After his arrest, Trump fled to his Bedminster, New Jersey, private golf club, to deliver remarks to a mix of Republican donors, party members, and a slew of other allies (all people whose eyes wouldn’t make him feel uncomfortable, unlike earlier in the day).

The Post reports that the crowd included the likes of Senator Tommy Tuberville (whose attendance allowed Democrats to confirm Biden’s pick for the chairman of the Council of Economic Advisers, 50–49), conspiracy theorist Mike Lindell, and Ohio Senate candidate Bernie Moreno (who wants reparations for white people and whose family gave maximum donations to serial liar George Santos). All that to say, Trump enjoyed a friendly crowd to cleanse his palate from being in the courtroom earlier.

“It’s part public relations and part babysitting,” Stephanie Grisham, one of Trump’s former White House press secretaries, told the Post. “He wants people to see the cheering crowds so they don’t think anything is going wrong. It’s also because the staff around him want to keep him busy and wants to have people cheering for him and giving him the ego stroke that he’ll need so they don’t have to deal with him being completely pissed.”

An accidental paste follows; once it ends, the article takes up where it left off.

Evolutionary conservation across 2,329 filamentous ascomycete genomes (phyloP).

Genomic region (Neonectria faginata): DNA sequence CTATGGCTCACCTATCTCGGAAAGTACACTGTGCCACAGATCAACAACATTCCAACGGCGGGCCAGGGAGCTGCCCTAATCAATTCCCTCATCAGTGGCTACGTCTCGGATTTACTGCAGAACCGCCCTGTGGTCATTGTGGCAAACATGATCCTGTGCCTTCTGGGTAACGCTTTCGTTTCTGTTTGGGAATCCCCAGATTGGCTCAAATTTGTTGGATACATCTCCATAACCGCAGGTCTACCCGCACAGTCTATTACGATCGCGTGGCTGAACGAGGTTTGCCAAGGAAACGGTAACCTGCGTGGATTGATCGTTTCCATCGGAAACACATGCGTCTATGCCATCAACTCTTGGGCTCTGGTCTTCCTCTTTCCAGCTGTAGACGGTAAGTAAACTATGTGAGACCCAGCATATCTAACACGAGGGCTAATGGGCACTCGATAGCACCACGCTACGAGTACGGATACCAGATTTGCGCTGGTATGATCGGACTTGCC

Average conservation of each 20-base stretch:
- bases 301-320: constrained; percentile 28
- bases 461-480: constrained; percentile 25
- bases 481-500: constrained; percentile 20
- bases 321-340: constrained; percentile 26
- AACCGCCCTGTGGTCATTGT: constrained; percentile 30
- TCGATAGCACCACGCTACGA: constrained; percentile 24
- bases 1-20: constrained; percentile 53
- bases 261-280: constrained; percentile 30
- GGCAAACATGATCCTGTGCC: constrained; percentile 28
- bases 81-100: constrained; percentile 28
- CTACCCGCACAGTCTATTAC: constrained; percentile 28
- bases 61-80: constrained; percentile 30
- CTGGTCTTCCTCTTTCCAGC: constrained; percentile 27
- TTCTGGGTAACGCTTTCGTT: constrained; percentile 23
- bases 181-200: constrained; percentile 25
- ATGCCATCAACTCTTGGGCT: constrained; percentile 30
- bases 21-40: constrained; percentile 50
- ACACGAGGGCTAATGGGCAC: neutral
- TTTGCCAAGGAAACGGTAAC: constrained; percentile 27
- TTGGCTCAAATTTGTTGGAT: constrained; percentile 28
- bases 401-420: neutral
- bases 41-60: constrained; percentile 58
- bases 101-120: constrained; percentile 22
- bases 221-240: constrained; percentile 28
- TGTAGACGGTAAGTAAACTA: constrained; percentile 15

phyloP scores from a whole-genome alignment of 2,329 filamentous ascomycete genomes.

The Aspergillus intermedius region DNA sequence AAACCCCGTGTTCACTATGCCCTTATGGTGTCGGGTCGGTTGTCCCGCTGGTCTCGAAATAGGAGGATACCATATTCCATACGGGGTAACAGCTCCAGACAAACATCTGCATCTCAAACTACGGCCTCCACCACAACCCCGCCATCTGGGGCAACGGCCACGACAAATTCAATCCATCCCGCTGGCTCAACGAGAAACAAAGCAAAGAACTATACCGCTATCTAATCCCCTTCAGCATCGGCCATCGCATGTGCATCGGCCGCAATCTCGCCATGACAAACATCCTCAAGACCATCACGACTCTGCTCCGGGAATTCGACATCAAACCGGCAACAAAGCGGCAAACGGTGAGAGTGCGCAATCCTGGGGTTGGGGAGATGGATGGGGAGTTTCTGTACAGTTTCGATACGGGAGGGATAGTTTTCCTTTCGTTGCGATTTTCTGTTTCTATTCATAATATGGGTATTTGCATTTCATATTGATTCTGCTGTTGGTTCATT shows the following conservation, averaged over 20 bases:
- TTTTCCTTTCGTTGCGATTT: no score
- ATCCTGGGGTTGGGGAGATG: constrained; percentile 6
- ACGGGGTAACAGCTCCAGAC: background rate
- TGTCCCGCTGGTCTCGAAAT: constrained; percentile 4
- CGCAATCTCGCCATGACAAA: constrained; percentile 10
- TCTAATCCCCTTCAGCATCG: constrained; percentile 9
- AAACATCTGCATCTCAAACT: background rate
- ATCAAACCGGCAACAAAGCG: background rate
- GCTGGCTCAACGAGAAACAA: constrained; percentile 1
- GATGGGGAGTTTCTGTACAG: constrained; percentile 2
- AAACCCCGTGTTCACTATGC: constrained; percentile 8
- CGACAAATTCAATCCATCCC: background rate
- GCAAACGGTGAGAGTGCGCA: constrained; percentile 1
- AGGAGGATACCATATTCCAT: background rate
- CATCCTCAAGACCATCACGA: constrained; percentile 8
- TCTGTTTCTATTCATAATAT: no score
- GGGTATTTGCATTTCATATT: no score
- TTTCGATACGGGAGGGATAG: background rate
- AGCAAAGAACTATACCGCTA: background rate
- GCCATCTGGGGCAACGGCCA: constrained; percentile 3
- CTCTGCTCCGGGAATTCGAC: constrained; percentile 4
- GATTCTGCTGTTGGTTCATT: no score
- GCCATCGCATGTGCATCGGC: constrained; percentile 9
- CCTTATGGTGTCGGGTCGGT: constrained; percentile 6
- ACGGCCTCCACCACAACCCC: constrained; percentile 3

After the arraignment but before the lovefest, Trump also visited Versailles, a Miami Cuban restaurant. There, a reporter asked Trump if he was ready to go to jail, and hordes of loyal supporters immediately activated, targeting her like sharks smelling blood:

Most members of the press were kicked out from the event, perhaps to make sure Trump had the safest space possible, so he wouldn’t feel triggered or uncomfortable. Trump has weathered being impeached twice, indicted, and found liable for sexual abuse. But as he faced perhaps the strongest legal challenge yet—with more and more Republicans beginning to actually come out against him—all he could look to as a crutch was his final, most relentless fans singing “Happy Birthday” to him one day before his seventy-seventh birthday.

Fox News Calls Joe Biden “Wannabe Dictator” After Trump Arrested for Hoarding Nuclear Secrets

The conservative media network is ramping up its propaganda as Trump faces 37 federal criminal charges for mishandling classified documents.

Joe Biden / Donald Trump splitscreen